But if we just toggle the LED on and off after each key press, how will it stay in sync with the actual mute status on Zoom?

One nice thing about the Pro Micro is that it also has serial communication. This is usually used for printing debugging information in the Arduino IDE, but we can use it to help us stay in sync with Zoom’s mute status.

Here’s the code that we upload to the Pro Micro itself:

#include "Keyboard.h"

// OS parameters
typedef enum {
} os_types;

// Change this to your operating system
const os_types OS = MAC;

// Pins
const int btn_pin = 2;
const int led_pin = 9;

// Constants
const int debounce_delay = 50;              // ms

// Globals
int btn_state = HIGH;
int btn_prev = HIGH;
unsigned long last_debounce_time = 0;
int os_ctrl;
int led_state = LOW;

void setup() {

  Serial.begin(57600); // opens serial port, sets data rate to 57600 bps
  // Set up LED and button pins
  pinMode(btn_pin, INPUT_PULLUP);  // Set the button as an input
  pinMode(led_pin, OUTPUT);
  digitalWrite(led_pin, led_state);

  // Begin keyboard

  // Switch to correct control/command key
    case LINUX:
    case WINDOWS:
      os_ctrl = KEY_LEFT_CTRL;
    case MAC:
      os_ctrl = KEY_LEFT_GUI;
      os_ctrl = KEY_LEFT_CTRL;

  // Get initial timestamp


void loop() {

  // Read current state of the button
  int btn_read = digitalRead(btn_pin);

  // Remember when the button changed states
  if ( btn_read != btn_prev ) {
    last_debounce_time = millis();

  // Wait before checking the state of the button again
  if ( millis() > (last_debounce_time + debounce_delay) ) {
    if ( btn_read != btn_state ) {
      btn_state = btn_read;
      if ( btn_state == LOW ) {

        // Send cmd+shift+a;;'a');


        if (led_state == LOW) {
          led_state = HIGH;
        } else {
          led_state = LOW;
        digitalWrite(led_pin, led_state);


  // Remember the previous button position for next loop()
  btn_prev = btn_read;

  if (Serial.available() > 0) {

    String incomingString = Serial.readStringUntil('\n');

    if (incomingString == "muted") {
      led_state = LOW;
    } else if (incomingString == "unmuted") {
      led_state = HIGH;      

    digitalWrite(led_pin, led_state);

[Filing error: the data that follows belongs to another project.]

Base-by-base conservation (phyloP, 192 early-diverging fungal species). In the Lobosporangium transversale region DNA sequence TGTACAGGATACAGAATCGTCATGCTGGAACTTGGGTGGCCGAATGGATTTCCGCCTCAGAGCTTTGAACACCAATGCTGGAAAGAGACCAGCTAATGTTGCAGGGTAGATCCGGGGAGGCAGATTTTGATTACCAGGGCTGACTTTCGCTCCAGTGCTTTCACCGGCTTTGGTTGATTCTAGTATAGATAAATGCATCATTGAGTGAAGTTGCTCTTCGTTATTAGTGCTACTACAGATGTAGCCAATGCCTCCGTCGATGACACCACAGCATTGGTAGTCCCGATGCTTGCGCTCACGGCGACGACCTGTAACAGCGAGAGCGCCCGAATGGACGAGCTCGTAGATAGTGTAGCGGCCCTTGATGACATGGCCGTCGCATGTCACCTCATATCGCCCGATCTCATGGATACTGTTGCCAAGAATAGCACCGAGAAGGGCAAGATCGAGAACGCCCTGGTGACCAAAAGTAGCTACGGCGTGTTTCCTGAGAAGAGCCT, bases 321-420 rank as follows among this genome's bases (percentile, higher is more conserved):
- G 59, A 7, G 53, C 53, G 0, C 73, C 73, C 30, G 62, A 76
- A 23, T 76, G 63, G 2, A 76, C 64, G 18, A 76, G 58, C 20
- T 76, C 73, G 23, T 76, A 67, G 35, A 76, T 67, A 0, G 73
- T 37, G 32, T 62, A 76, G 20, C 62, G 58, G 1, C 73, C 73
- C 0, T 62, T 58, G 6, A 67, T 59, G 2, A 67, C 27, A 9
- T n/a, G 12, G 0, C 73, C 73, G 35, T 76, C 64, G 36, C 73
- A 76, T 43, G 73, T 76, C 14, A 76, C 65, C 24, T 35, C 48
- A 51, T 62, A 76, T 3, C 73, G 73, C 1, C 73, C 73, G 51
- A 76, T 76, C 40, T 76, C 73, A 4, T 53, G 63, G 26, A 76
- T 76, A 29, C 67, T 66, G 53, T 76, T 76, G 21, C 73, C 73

Next, we can add an Applescript that will report back what the current Zoom status is. I found a Zoom plugin for a Streamdeck device that contained the initial Applescript and modified it to only report back whether Zoom was opened and its mute status. I also changed it to output JSON.

set zoomStatus to "closed"
set muteStatus to "disabled"
tell application "System Events"
	if exists (window 1 of process "") then
		set zoomStatus to "open"
		tell application process ""
			if exists (menu bar item "Meeting" of menu bar 1) then
				set zoomStatus to "call"
				if exists (menu item "Mute audio" of menu 1 of menu bar item "Meeting" of menu bar 1) then
					set muteStatus to "unmuted"
					set muteStatus to "muted"
				end if
			end if
		end tell
	end if
end tell

copy "{\"mute\":\"" & (muteStatus as text) & "\",\"status\":\"" & (zoomStatus as text) & "\"}" to stdout

Now when we run it while we’re on a Zoom call, we get output like this:

$ osascript get-zoom-status.scpt

Finally, I wrote a small node app that acts as a middleman between the Pro Micro and this script:

const { exec } = require('child_process');

const SerialPort = require('serialport');
const Readline = require('@serialport/parser-readline');
const port = new SerialPort('/dev/tty.usbmodemHIDPC1', {
    baudRate: 57600

var checkStatus = function() {
    console.log('Checking status...');
    exec('osascript get-zoom-status.scpt', (error, stdout, stderr) => {

        if (error) {
            console.error(`exec error: ${error}`);

        var status = JSON.parse(stdout);
        if (status.mute == 'unmuted') {
        } else {


const parser = port.pipe(new Readline({ delimiter: '\r\n' }))
parser.on('data', function (data) {
    if (data == "pressed") {
        console.log('Button pressed.');

setInterval(checkStatus, 30000);

This script does two things. When the button is pressed, the Pro Micro sends a “pressed” command over the serial port and this calls the Applescript to determine the current Zoom mute status. Then it sends either a “muted” or “unmuted” command back to the Pro Micro, which triggers the corresponding LED state. There’s also a timer that runs this every 30 seconds in case I accidentally mute or unmute using the Zoom UI instead of the key - otherwise it would only resolve state when the key is pressed.

This is what the button looks like when used on a Zoom call:

Please back my Kickstarter - just kidding, there is no Kickstarter, but hopefully now you can build one yourself.